The 12th German-Israeli Frontiers of Humanities (GISFOH)
symposium, a joint project of the Israel Academy and the Alexander von Humboldt Foundation
of Germany, was held in an online format from November 8 to November 10, 2021. As in previous years, the symposium brought together 50 Israel and German researchers from various fields in the humanities for dialogue on a broadly defined topic extending beyond their individual areas of expertise. The symposium is designed to create a basis for interdisciplinary research collaboration in the humanities. Israel Academy member Prof. Billie Melman
coordinates the project on behalf of the Academy.
The Alexander von Humboldt Foundation organized this year’s symposium, whose unifying theme was “Fluctuations in Stability: Confronting Uncertainties.” The symposium addressed the constant presence of uncertainty in personal human experiences, in thought, institutions, states, societies, economics and culture, and in various times and places. Four plenary sessions focused on: stability and its disruption by way of in “pluralism in law,” and the challenges that diversity, division and identities pose for uniformity in law; confidence and building confidence in a monetary economy or in non-currency economies, in the Roman Empire (especially in the Levant); political volatility in Latin America in the current century and its expression in economics, politics, birth rate policy and literature; and the undermining of certainty and hierarchy in (classical) music “after Beethoven” in various respects, including musical structures, Western repertoires and their globalization, and the acceptance of music.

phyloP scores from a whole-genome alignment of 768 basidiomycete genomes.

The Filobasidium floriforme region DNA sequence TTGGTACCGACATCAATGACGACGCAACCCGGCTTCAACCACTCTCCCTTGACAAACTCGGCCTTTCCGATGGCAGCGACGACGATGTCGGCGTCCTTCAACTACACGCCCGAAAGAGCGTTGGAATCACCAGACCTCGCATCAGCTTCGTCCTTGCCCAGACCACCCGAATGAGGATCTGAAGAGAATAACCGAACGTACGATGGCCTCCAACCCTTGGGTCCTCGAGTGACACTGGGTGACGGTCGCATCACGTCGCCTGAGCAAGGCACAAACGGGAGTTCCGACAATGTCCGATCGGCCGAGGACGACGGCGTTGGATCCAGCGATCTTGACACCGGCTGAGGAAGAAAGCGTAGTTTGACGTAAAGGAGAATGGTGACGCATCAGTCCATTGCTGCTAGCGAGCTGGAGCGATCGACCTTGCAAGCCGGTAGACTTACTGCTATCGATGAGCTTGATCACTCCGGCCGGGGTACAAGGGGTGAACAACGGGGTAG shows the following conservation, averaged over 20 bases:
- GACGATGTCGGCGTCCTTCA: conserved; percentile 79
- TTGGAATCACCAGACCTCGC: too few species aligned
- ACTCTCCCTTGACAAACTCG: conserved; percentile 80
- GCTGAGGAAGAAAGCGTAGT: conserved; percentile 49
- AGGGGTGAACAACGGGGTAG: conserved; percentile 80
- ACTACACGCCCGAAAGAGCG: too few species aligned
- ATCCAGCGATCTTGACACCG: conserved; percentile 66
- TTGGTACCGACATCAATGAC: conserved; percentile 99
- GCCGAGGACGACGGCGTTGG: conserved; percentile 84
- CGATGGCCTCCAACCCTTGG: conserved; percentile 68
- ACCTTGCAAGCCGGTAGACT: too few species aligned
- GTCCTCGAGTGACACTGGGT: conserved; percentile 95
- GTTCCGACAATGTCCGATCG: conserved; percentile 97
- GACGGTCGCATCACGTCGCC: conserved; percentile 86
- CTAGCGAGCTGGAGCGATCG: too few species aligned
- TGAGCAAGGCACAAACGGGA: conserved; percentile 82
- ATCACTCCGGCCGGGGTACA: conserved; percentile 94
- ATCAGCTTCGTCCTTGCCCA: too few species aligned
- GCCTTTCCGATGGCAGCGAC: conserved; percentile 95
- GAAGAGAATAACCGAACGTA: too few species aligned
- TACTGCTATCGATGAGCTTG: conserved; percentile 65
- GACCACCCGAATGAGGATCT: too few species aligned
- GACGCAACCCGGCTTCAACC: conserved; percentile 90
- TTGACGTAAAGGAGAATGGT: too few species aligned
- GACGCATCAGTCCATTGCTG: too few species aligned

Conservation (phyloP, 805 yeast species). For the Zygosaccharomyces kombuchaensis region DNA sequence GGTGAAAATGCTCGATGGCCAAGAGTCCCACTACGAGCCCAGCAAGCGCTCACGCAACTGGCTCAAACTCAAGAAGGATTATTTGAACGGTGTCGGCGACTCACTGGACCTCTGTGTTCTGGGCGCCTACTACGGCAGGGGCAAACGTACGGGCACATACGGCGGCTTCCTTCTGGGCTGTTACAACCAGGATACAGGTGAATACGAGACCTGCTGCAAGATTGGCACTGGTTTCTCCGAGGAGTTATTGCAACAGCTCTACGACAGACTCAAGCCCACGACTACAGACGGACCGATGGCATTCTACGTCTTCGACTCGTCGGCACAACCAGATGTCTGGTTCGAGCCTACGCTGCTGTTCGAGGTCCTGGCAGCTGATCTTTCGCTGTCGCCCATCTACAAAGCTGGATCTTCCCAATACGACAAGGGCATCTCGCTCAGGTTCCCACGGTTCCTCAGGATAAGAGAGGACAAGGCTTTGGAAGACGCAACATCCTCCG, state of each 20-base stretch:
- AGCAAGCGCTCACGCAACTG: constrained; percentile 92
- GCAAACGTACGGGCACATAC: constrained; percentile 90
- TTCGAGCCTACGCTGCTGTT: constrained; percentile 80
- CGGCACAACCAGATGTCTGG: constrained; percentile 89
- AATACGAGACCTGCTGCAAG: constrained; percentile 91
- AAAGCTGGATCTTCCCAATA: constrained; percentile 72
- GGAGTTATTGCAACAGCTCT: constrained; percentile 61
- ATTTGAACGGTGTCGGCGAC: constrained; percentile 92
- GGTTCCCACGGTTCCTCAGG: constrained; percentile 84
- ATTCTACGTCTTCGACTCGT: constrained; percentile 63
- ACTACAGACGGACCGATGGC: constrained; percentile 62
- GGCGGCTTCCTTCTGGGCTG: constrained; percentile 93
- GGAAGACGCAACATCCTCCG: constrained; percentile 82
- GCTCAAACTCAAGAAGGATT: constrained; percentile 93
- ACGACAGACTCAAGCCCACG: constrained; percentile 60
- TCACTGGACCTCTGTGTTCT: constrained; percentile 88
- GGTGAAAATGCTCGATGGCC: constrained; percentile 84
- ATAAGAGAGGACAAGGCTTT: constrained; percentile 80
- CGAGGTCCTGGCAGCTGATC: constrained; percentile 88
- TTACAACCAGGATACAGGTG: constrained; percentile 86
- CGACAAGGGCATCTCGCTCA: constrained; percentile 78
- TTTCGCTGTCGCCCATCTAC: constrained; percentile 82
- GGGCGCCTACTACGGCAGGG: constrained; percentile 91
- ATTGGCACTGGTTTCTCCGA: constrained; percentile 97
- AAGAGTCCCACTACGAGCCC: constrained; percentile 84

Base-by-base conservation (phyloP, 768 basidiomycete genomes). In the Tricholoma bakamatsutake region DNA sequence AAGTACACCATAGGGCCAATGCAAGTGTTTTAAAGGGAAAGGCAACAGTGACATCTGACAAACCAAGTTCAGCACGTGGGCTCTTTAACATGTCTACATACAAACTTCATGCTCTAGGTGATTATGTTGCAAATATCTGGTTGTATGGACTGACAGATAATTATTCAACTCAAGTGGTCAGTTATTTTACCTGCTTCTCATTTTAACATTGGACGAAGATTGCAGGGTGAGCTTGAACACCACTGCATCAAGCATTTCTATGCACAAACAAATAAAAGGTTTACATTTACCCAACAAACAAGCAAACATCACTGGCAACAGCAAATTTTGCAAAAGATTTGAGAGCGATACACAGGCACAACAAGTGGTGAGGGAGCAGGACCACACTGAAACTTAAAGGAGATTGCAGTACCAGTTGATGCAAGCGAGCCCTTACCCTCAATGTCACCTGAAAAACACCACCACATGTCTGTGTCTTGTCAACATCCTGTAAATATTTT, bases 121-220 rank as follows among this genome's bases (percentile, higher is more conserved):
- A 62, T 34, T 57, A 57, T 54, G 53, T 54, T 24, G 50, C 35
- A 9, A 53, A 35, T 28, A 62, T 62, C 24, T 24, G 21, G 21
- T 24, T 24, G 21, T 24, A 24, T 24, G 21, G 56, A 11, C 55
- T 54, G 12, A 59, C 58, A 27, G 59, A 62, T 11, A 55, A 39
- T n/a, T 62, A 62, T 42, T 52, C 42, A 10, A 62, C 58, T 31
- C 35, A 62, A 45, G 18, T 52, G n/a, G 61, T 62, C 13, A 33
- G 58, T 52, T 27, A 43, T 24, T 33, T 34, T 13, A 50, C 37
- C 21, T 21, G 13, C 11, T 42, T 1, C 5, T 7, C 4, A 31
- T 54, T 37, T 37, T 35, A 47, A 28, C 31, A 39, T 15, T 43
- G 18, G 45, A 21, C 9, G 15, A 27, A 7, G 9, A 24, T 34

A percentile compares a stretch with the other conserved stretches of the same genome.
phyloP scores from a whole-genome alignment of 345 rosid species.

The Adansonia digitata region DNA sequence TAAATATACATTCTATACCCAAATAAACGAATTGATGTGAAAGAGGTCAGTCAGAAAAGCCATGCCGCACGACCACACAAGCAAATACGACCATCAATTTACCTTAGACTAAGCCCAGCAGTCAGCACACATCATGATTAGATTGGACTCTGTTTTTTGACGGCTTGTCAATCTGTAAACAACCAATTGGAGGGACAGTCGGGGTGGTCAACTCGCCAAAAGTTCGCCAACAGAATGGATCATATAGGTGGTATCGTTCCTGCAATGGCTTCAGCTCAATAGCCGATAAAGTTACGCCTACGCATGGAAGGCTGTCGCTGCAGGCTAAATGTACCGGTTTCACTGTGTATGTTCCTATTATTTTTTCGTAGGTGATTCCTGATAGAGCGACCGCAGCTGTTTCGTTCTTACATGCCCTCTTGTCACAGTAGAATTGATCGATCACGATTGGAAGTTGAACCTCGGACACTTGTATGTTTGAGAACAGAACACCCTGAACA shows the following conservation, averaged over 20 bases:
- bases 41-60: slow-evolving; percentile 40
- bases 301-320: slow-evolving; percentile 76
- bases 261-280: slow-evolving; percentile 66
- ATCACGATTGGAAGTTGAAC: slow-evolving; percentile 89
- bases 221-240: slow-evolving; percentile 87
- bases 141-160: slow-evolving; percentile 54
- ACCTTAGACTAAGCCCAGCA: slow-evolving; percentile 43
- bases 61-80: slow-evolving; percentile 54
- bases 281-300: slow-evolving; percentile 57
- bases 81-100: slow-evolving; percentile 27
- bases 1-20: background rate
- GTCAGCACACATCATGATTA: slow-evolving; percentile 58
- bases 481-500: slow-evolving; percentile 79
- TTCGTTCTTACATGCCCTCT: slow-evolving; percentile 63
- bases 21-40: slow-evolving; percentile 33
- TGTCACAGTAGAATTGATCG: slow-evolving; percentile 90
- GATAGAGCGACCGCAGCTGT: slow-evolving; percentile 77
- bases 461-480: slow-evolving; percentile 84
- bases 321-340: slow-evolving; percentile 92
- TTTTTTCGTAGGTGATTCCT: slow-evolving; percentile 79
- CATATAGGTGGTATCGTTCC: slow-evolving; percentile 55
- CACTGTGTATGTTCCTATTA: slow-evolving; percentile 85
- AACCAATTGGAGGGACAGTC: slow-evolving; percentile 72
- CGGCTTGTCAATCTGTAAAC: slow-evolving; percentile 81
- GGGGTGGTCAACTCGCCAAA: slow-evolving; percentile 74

Plans are already being made for next year’s symposium, slated to be held in Jerusalem in the regular in-person format. Scholars from the fields of economics, literary theory, moral philosophy and Middle East studies will participate in the 13th GISFOH symposium, whose topic will be “Agency and Global Crises: Environment, Inequality, Borders.” In the context of the global climate crisis and its impact on the environment, it will discuss: human activity and its sustainability in the areas of work and of development policy; ethical positions in the Anthropocene epoch, and, in particular, the question of responsibility for environmental damage; literary representations of climate disasters in dystopias in literature and cinema; and the connections between the local and the global in crises in the Middle East.
photo: Alexander von Humboldt Foundation